Handling financial stress

Lack of sleep, suppressed appetite, overeating, weight loss, and increased desire to be alone – these are all symptoms of stressed people. For many Americans, stress due to financial worries is very real. According to the American Psychological Association, 73 percent of Americans name money as the number one factor that affects their stress level. The current state of the economy has definitely contributed to financial stress; yet, many people experience financial stress even during prosperous times. Many people worry about looming debt, losing his or her job, or experiencing an unforeseen financial crisis.

Stress can take a significant toll on one’s health if warning signs are ignored and immediate action is not taken to manage stress. Check out the warning signs below to see if you are under financial stress.

  • Constant worrying about money
  • Neglecting to pay bills
  • Spontaneous shopping sprees
  • Irrational behavior or attitude toward money
  • Harassing phone calls from bill collectors
  • Panic attacks when thinking about personal finances

If you find yourself experiencing one or more of these symptoms it’s time to get your mental and financial state in order. First, determine why you are stressed about money. Then, put together a realistic plan to get out of the situation you are in. Following are some financial tips to help pave the way to better financial health.

Control spending. If you are stressed about money, take matters into your own hands and control how much money you spend. There are some expenses that are fixed such as mortgage/rent, car payments, etc. But you can control things such as groceries, eating out, and shopping for non-essentials. You can even cut your cable and cell phone bill if you go back and re-evaluate your charges. Don’t let your money control you, control your money.

Build your nest egg. If you have adequate savings you’ll worry less about unexpected events or the sudden loss of income. Make sure you have enough savings to cover monthly household expenses if the unexpected were to happen. Don’t get caught in a rain storm without your umbrella.

Seek help. If you have made the necessary adjustments and still find yourself worrying about money, seek professional. Maybe you need to talk to a financial advisor to help get finances in order. Financial advisors and counselors are trained to look at finances and determine the best, personalized method for improving each financial situation.

Make time for yourself. Sometimes we all just need to step away from what’s stressing us out. It may be hard to step back from finances, but if it’s causing chronic stress in your life you may have no other choice. Tell yourself, you will not stress about money and make time each day to meditate and think about the positive things in your life.

Renee McGruder is a former communications coordinator and grant writer at MMI.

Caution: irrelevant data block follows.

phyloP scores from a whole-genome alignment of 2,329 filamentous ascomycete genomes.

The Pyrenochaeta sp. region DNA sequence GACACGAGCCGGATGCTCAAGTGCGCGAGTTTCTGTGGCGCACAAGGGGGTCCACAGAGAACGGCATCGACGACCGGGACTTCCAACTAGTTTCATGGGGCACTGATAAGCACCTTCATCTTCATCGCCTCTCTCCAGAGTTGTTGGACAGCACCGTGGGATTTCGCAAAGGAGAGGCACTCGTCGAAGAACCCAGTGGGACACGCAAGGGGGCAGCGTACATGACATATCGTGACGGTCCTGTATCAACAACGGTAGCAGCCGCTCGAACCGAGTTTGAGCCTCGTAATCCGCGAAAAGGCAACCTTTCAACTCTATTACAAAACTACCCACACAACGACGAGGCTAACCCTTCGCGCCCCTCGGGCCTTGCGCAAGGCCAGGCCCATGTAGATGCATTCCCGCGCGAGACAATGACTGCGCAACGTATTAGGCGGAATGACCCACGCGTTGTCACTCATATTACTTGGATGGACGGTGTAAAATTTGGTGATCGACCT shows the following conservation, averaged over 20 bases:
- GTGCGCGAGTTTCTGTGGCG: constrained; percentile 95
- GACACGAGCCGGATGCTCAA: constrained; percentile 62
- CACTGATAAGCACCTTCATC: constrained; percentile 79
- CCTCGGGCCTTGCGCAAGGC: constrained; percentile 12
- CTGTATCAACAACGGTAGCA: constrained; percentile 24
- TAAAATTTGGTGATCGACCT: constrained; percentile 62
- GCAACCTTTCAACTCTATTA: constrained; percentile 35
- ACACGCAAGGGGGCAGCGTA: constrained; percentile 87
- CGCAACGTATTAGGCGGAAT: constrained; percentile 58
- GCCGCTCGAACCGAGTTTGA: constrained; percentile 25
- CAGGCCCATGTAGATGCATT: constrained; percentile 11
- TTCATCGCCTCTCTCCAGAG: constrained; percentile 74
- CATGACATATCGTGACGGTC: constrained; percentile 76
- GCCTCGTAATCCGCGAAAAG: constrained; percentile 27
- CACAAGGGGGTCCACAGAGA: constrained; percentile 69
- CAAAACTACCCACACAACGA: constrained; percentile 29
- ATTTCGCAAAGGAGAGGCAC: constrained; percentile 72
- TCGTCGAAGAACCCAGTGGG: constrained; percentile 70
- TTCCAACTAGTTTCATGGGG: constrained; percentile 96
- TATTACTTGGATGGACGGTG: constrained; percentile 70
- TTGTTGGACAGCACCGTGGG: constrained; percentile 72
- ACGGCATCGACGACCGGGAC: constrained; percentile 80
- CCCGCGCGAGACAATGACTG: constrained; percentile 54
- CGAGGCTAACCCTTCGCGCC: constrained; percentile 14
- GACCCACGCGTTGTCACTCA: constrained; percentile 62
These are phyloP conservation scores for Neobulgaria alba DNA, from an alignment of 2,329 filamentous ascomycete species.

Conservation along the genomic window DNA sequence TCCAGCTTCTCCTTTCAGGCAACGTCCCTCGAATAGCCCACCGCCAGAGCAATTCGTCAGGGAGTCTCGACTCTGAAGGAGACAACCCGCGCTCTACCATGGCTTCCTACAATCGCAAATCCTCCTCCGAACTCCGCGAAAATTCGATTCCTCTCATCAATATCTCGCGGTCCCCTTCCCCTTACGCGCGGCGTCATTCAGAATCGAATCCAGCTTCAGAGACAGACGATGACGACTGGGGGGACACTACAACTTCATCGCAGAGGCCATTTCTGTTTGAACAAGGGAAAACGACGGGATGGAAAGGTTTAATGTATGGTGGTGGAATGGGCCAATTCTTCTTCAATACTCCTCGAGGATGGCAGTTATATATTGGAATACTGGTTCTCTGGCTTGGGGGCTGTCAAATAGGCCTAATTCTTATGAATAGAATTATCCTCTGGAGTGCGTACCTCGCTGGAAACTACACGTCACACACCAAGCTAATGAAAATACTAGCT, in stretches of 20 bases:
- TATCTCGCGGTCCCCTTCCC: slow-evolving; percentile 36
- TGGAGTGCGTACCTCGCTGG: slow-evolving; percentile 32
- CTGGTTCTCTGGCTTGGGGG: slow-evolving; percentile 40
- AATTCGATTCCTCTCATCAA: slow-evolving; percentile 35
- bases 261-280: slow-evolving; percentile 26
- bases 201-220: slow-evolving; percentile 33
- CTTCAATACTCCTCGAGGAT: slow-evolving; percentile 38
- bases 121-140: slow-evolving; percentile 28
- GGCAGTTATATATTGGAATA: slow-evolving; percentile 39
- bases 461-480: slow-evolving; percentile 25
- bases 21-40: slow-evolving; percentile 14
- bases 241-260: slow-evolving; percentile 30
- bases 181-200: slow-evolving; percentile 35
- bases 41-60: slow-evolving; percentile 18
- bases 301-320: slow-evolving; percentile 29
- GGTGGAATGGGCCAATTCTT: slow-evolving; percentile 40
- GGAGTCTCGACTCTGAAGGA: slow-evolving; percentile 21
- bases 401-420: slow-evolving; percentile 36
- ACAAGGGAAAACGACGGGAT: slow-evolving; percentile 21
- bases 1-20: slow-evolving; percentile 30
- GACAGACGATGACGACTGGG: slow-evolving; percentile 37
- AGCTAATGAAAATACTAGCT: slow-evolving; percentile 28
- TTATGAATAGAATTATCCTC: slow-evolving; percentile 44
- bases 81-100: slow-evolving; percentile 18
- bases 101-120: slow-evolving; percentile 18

• The Consumer Federation of America (CFA) is an association of nonprofit consumer organizations that was established in 1968 to advance the consumer interest through research, advocacy, and education. Today, nearly 300 of these groups participate in the federation and govern it through their representatives on the organization's Board of Directors.
  • The National Council of Higher Education Resources (NCHER) is the nation’s oldest and largest higher education finance trade association. NCHER’s membership includes state, nonprofit, and for-profit higher education service organizations, including lenders, servicers, guaranty agencies, collection agencies, financial literacy providers, and schools, interested and involved in increasing college access and success. It assists its members in shaping policies governing federal and private student loan and state grant programs on behalf of students, parents, borrowers, and families.

  • Since 2007, the Homeownership Preservation Foundation (HPF) has served as a trusted, neutral source of information for more than eight million homeowners. They are partnered with, and endorsed by, numerous major government agencies, including the U.S. Department of Housing and Urban Development and the Department of the Treasury.

  • The mission of the U.S. Department of Housing and Urban Development (HUD) is to create strong, sustainable, inclusive communities and quality affordable homes for all. HUD works to strengthen the housing market in order to bolster the economy and protect consumers; meet the need for quality affordable rental homes; utilize housing as a platform for improving quality of life; and build inclusive and sustainable communities free from discrimination.

  • The Council on Accreditation (COA) is an international, independent, nonprofit, human service accrediting organization. Their mission is to partner with human service organizations worldwide to improve service delivery outcomes by developing, applying, and promoting accreditation standards.

  • The National Foundation for Credit Counseling® (NFCC®), founded in 1951, is the nation’s largest and longest-serving nonprofit financial counseling organization. The NFCC’s mission is to promote the national agenda for financially responsible behavior, and build capacity for its members to deliver the highest-quality financial education and counseling services.